Why All Students Need More Teachers of Color

Photo: https://thegrio.com/2011/09/28/new-study-shows-teacher-pay-gap-in-black-and-latino-schoolssigni/

Let’s begin with this basic fact: Teachers of color comprise just under 18 percent of all teachers in the United States. However, as of the 2014-2015 school year, students of color are a new majority in public schools, representing approximately 50.3 percent of all students. It’s a glaring disparity. And the repercussions are reverberating in both expected and unexpected ways. Consider the following:

  • The dearth of teachers of color means there not only are not enough teachers with a common background as the majority students, but also that the lack of commonality influences the way in which these students are often perceived, casting the students’ differences from the teachers in a negative light.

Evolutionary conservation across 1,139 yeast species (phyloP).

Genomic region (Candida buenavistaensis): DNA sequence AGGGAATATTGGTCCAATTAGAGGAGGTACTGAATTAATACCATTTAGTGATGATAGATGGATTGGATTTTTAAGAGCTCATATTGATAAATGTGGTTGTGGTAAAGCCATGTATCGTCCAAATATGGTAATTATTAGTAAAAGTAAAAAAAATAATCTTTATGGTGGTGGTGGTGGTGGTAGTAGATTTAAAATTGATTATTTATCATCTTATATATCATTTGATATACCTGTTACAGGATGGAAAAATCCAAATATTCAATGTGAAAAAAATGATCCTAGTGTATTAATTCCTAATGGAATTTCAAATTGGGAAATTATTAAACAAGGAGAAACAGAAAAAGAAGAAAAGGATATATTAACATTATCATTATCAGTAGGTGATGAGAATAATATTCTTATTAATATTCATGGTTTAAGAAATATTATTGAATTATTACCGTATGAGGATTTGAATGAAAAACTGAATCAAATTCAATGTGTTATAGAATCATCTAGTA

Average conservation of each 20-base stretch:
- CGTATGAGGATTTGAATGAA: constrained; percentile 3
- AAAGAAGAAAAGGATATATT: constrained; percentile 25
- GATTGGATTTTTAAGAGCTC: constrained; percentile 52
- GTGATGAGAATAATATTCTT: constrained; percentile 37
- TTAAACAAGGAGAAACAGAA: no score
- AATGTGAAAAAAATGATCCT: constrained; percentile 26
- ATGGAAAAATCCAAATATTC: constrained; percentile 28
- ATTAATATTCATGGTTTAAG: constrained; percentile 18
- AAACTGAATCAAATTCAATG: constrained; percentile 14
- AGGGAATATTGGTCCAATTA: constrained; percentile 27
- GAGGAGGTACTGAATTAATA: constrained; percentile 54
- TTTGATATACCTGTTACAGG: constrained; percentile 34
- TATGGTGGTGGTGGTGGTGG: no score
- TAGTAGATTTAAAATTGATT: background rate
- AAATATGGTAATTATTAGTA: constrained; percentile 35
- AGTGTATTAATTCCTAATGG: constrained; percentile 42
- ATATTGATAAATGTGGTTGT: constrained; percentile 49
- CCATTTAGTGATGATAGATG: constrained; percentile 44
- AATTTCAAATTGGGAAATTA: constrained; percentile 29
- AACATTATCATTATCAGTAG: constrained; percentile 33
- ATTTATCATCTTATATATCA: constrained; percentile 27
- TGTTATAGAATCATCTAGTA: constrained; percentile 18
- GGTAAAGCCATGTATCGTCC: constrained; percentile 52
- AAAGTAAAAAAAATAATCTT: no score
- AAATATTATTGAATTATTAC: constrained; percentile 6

• The clearly measured severity of the punishments enacted against students of color, as demonstrated by numerous studies, are not diminished by this increase in the number of students of color.
  • Continue reading “Why All Students Need More Teachers of Color”

What’s in a Name?

Photo: https://cybraryman.com/studentnames.html

How many of your elementary school teachers’ names do you remember? Despite the many years that have elapsed, I remember all of mine, from Miss Sanford in kindergarten to Mrs. Maloney in eighth grade. And it’s likely that you do as well. In fact, students usually learn teachers’ names the first day of school. After all, while teachers have many students each year, students in the early years have only one teacher. That certainly makes the teacher and the name memorable. Now here’s the question: How quickly do you learn all of your students’ names? Continue reading “What’s in a Name?”

Changing Classes in Elementary School

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Educational changes can be good, but sometimes you need to weigh the benefits gained against the disadvantages that students might incur. What I’m talking about is the new practice of having elementary students change classes—or departmentalize—as middle and high school students have always done. Continue reading “Changing Classes in Elementary School”